Depressed People Are At Risk of Developing Heart Problems and Can lead to Death

Depressed people are at a higher risk of suffering heart attacks, a new study says. The researchers found that heart failure patients with severe to moderate depression are five times more likely to die than their counterparts.

“We know that depression is common in heart failure and affects 20 to 40 percent of patients,” said John Cleland, study lead author and professor of cardiology at Imperial College London and the University of Hull in England.

The study involved 154 patients: 24 with moderate to severe depression and 27 with mild depression. After 302 days of follow-up, 27 patients died. The higher risk of deaths linked to moderate to severe depression was independent of the severity of heart diseases and other health issues.

The findings of the study were to be presented on Saturday at the annual meeting of the Heart Failure Association (HFA) of the Europe Society of Cardiology (ESC) in Seville, Spain. The findings are considered preliminary until published in a medical journal. When the heart fails, it can no longer pump blood.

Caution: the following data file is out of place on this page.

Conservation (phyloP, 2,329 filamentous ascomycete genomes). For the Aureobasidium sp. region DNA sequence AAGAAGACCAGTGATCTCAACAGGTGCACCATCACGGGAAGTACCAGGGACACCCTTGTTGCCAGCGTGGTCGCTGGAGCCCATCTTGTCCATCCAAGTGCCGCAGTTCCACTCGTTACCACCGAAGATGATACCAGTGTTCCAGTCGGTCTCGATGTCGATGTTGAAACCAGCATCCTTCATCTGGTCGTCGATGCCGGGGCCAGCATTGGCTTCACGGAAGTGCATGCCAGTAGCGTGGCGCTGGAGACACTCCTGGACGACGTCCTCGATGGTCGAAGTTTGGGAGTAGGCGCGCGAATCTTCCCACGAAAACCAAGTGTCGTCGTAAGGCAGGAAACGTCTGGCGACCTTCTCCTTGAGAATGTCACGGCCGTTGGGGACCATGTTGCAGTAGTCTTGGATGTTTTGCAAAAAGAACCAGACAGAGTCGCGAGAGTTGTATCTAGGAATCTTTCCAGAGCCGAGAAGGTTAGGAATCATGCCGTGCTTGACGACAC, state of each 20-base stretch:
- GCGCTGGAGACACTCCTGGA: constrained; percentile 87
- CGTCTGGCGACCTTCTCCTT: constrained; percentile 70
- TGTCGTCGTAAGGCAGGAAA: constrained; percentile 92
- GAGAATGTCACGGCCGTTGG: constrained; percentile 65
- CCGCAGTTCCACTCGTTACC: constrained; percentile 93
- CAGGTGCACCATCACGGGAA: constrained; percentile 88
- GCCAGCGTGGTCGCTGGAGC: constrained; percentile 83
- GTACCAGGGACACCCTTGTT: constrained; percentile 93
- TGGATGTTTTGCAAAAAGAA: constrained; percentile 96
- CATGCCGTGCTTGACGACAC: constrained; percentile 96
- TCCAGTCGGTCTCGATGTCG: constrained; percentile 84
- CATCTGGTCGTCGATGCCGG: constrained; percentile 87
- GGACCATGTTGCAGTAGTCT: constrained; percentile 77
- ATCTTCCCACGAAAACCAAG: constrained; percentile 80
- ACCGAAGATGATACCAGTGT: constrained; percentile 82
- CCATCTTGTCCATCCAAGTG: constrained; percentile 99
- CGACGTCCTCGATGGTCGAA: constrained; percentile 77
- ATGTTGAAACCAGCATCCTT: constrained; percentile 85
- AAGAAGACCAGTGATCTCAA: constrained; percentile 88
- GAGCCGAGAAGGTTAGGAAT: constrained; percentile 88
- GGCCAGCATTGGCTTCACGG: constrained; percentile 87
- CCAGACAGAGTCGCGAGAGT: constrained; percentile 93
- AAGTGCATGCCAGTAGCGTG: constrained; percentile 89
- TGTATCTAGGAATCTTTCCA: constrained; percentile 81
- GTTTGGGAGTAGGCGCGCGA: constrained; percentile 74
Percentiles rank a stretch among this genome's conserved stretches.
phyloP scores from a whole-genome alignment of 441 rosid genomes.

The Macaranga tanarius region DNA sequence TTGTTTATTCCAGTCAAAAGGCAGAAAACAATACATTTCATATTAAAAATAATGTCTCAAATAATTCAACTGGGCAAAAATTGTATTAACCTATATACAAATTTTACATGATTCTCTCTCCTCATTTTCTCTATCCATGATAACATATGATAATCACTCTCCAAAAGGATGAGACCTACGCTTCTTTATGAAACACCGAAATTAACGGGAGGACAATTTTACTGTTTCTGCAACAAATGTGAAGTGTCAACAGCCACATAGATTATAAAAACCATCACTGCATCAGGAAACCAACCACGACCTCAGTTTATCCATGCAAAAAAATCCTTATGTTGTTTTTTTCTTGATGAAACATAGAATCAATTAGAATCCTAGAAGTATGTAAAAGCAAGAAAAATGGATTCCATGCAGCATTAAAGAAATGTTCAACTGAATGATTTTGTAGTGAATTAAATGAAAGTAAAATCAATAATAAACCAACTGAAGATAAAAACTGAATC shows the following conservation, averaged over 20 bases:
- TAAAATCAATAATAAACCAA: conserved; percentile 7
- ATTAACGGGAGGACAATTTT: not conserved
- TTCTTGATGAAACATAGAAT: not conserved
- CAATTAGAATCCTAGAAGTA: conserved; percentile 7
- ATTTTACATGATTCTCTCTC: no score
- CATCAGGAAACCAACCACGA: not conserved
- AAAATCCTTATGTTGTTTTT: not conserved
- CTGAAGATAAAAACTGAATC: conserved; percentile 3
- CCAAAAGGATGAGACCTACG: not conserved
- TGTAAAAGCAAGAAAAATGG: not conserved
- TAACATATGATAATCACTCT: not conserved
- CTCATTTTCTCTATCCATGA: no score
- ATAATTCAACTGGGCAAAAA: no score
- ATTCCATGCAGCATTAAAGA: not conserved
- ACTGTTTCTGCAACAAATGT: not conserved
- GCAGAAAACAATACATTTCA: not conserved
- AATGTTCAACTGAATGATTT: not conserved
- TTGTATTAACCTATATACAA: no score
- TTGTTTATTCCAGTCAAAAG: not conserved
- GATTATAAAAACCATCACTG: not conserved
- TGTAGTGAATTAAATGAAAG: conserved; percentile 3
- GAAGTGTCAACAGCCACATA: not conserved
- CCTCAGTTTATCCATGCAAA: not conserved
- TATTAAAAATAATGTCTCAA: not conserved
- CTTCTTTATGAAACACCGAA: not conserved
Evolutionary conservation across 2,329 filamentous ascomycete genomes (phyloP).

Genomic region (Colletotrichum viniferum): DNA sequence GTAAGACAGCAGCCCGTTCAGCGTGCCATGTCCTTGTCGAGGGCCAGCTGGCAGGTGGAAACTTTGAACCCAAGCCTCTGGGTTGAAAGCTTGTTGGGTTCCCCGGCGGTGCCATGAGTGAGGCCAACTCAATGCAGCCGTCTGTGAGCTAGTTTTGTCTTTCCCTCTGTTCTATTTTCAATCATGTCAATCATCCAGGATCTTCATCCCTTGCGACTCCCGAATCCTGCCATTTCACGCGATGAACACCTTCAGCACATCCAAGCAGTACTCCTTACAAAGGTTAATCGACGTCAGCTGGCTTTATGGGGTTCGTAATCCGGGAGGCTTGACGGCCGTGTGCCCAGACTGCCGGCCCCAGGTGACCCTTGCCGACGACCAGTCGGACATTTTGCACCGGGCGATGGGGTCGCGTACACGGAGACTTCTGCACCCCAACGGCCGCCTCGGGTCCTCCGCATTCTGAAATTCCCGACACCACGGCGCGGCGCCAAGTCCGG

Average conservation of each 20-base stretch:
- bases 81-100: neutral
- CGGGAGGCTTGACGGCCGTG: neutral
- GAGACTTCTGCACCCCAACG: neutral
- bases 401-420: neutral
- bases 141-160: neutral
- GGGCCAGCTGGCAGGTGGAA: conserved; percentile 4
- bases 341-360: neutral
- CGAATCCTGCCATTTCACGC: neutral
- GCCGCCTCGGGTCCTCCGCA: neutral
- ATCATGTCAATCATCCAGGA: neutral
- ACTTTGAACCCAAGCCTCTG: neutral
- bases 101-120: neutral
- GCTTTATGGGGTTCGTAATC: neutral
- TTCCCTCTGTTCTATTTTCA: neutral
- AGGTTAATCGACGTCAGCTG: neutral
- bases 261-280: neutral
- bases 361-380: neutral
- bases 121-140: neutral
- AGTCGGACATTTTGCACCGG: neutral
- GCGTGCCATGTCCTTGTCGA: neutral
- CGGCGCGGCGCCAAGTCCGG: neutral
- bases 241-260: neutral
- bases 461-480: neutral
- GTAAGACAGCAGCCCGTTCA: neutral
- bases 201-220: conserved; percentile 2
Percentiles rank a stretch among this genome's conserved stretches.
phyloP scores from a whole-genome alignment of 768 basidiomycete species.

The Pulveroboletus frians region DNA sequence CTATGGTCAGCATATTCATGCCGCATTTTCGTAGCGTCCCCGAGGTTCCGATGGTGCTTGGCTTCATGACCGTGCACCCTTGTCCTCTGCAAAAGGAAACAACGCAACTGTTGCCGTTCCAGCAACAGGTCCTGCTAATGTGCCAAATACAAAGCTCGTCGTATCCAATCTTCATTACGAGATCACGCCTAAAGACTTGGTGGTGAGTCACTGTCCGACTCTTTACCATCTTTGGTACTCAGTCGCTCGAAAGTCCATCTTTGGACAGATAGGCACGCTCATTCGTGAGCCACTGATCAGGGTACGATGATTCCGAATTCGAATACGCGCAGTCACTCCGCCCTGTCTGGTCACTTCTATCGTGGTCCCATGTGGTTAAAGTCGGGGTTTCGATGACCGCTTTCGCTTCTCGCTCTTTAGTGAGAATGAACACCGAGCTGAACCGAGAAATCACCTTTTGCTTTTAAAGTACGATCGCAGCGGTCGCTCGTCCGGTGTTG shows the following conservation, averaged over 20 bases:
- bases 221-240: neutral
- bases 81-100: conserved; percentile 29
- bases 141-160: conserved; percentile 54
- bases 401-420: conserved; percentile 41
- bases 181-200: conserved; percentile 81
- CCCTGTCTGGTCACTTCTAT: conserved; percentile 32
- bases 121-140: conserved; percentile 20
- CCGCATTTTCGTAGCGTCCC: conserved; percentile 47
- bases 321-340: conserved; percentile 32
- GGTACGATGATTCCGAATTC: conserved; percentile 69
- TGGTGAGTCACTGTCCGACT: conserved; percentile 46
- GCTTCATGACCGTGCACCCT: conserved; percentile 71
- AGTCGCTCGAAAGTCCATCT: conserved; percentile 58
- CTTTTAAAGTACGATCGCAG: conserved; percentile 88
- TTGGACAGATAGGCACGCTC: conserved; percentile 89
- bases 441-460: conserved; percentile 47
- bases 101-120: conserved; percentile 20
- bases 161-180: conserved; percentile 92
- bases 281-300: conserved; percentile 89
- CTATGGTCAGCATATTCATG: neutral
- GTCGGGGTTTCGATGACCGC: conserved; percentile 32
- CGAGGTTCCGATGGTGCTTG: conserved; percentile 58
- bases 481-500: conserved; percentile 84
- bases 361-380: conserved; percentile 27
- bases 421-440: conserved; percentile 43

About 1/4 of heart failure patients are diagnosed with other diseases in less than a month. “Within one year, most patients will have had one or more re-admissions and almost half will have died,” Cleland said. “Our results show that depression is strongly associated with death during the year following discharge from hospital after an admission for the exacerbation of heart failure; we expect that the link persists beyond a year.”

Depression is characterized by loss of interest in day-to-day activities, insomnia, loss of motivation and loss appetite. “This could explain the association we found between depressions and mortality,” Cleland said.

Even with the results of the study, Cleland does not support the use of anti-depressants to heart failure patients with depression. Cleland said, “Studies suggest that they are not effective in reducing depression in patients with heart failure. Clinicians should, however, screen patients with heart failure for depression and consider referring those affected for counseling.”